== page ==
Though the title of this series seems to suggest it’s all about Batgirl, it’s really a team book sharing time between Black Canary and Huntress and this issue is proof of that. If you ever wanted a Black Canary flashback sequence you get it here–is it good?
Batgirl and the Birds of Prey #3 (DC Comics)
So what’s it about? The DC summary reads:
“WHO IS ORACLE?” part four! The dangerous new Oracle is finding that Gotham’s mobs aren’t up to the task of keeping the Birds of Prey off the scent…so send in the Snakes! Copperhead, The Asp, Cottonmouth, and Lady Viper are the most venomous foes the Birds have ever faced!
Why does this book matter?
Julie and Shawna Benson have proven they get how to write dialogue and artist Claire Roe (with flashback artist Roge Antonio this issue) knows how to make every expression count. Together they’ve put together a book that’s all about character which makes the experience a fun one. It’s like you’re hanging with the girls as they solve crimes. Most comics don’t do that.
Fine, you have my attention. What’s good about it?
Black Canary’s flashbacks do a good job explaining her anguish and pain, further reminding us she’s not as simple as most heroes. She has a lot of crap to sift through and we get to see key moments in her childhood here. These scenes help to break up the main narrative, but also explain how she got so good at fighting. This culminates into a moment between Black Canary and Huntress that’s even more heartfelt due to the recent reminder of how hard she’s had it being an orphan. I’ll say no more to avoid spoilers!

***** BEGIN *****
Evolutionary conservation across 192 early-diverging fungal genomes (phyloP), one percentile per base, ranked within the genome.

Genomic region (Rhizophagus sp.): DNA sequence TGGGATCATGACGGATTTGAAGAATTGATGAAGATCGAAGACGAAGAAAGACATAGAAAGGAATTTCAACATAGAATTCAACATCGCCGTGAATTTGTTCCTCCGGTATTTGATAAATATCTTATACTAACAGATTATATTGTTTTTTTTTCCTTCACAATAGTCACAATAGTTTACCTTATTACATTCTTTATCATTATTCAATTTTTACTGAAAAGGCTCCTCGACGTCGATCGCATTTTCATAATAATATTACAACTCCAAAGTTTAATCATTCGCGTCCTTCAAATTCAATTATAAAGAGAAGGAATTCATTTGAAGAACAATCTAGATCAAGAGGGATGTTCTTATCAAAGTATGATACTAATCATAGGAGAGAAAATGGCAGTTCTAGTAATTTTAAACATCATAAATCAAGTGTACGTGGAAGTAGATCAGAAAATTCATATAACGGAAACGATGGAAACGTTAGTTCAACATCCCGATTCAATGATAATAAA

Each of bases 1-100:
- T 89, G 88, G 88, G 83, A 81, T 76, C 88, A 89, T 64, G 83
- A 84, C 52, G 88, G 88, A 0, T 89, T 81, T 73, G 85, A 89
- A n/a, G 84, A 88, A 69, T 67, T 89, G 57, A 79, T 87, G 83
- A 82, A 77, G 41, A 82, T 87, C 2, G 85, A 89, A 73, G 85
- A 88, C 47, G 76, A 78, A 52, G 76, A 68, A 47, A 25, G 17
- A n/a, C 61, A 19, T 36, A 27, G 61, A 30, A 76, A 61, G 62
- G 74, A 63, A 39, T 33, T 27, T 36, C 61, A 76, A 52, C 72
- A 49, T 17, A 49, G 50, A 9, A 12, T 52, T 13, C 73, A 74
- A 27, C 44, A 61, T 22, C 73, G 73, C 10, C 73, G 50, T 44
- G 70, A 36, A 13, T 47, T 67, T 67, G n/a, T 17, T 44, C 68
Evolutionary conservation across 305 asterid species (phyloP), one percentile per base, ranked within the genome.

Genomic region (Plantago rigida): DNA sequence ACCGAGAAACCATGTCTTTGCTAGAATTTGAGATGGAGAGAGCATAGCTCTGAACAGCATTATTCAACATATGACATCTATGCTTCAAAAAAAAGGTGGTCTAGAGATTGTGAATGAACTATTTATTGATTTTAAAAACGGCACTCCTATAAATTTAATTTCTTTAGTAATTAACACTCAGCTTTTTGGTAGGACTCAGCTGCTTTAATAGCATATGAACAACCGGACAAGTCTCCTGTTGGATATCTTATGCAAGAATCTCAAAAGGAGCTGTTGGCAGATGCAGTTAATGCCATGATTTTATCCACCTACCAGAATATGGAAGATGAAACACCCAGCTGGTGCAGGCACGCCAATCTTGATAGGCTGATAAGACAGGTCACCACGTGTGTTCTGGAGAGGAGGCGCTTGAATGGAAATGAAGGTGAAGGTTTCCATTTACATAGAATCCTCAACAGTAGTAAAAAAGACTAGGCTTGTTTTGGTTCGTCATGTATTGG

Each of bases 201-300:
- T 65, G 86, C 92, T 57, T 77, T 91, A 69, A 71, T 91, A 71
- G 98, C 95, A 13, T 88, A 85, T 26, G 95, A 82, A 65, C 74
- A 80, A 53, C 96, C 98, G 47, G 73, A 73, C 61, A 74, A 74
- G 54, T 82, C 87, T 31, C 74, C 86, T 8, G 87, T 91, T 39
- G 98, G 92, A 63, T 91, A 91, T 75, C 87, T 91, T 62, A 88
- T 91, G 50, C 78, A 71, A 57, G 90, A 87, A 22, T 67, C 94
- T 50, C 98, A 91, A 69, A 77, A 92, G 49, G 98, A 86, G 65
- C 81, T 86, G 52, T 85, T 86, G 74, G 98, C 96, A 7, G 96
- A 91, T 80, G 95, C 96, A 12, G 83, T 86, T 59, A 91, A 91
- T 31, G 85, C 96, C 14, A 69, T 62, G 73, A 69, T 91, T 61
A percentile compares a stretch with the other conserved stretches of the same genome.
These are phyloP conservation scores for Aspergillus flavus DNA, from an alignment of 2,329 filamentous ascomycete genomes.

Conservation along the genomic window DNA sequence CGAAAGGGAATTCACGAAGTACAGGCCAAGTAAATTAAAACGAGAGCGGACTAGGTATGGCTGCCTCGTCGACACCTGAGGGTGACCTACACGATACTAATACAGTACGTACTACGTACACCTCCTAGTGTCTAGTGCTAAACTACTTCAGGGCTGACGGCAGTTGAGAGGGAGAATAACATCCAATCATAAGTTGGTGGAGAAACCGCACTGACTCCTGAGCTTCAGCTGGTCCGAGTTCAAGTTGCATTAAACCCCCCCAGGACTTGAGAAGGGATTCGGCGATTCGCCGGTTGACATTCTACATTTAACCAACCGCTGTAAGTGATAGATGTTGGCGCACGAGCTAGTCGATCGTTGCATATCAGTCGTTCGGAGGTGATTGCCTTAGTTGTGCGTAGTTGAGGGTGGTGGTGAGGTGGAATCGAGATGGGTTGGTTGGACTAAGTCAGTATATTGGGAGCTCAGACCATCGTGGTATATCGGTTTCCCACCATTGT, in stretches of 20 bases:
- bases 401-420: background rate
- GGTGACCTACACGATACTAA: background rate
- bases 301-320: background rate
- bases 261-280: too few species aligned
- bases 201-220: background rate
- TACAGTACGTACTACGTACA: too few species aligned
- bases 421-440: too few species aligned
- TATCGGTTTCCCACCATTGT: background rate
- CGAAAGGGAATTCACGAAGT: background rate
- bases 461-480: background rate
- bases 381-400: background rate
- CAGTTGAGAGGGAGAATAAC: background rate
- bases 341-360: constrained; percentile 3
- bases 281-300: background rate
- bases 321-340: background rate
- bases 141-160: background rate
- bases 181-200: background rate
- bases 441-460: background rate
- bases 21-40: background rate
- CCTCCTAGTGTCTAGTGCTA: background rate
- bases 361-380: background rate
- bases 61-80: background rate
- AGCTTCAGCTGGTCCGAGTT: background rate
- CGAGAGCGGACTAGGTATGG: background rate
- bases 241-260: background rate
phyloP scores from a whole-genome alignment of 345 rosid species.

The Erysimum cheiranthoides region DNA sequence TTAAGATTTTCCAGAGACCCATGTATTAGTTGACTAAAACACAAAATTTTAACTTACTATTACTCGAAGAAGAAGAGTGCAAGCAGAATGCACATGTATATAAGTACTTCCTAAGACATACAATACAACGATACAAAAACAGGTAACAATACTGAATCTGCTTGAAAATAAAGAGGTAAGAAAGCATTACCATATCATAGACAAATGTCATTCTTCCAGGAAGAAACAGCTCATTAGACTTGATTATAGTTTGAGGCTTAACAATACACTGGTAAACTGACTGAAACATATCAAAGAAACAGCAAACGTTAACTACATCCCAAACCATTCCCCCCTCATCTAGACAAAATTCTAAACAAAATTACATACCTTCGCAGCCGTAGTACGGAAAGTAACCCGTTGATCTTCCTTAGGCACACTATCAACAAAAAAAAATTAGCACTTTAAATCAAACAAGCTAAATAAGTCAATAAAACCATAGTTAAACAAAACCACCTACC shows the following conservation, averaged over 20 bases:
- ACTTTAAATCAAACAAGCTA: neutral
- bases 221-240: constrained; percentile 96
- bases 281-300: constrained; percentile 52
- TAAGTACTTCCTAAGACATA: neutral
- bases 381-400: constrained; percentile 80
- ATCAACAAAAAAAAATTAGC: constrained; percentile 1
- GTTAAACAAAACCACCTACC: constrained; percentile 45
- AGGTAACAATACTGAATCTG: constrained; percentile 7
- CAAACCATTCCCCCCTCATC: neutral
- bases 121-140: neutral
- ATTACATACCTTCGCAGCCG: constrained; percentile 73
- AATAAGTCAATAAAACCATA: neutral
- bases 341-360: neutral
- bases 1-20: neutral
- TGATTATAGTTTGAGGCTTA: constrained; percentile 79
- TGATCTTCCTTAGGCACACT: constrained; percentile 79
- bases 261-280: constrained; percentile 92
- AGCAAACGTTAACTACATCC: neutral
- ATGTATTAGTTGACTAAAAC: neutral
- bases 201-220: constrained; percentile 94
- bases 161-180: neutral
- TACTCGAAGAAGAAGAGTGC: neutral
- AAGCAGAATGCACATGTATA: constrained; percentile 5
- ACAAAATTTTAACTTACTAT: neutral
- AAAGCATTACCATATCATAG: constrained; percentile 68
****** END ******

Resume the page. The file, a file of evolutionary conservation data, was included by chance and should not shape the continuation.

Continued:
The main narrative is essentially a fight comic as the bad guy sends their goons to kill Commissioner Gordon and the man he’s supposed to protect. The Birds of Prey get to kick some butt and it’s fun to see the villain’s powers (though they’re not very powerful come to think of it) which allows Roe to continue to do good work. There’s also a comedic bit that shows this team isn’t quite as sharp on timing as they could be.
It can’t be perfect can it?
While good, the art by Roge Antonio in the flashbacks is a bit jarring when compared to the main narrative. It jars you out of the flow of things due to the very different look and feel. The color is quite different too–though probably on purpose to convey flashback–creating an even more stark contrast.
Due to the flashback slowing things down the main narrative crawls in this issue. There’s certainly some decompression going on, which leaves you wanting more. The cliffhanger isn’t all that shocking or interesting either since we barely know the characters who finally come together. I’ll bet we get a big flashback to explain their relationship next issue, but as far as this one you’ll shrug your shoulders at it.
The plot thickens.
Is It Good?
This series continues to be a fun character-soaked ride. If you dig character building–or just Black Canary in general–you gotta read this. If not though, the main narrative is so slow moving you could skip it and miss little.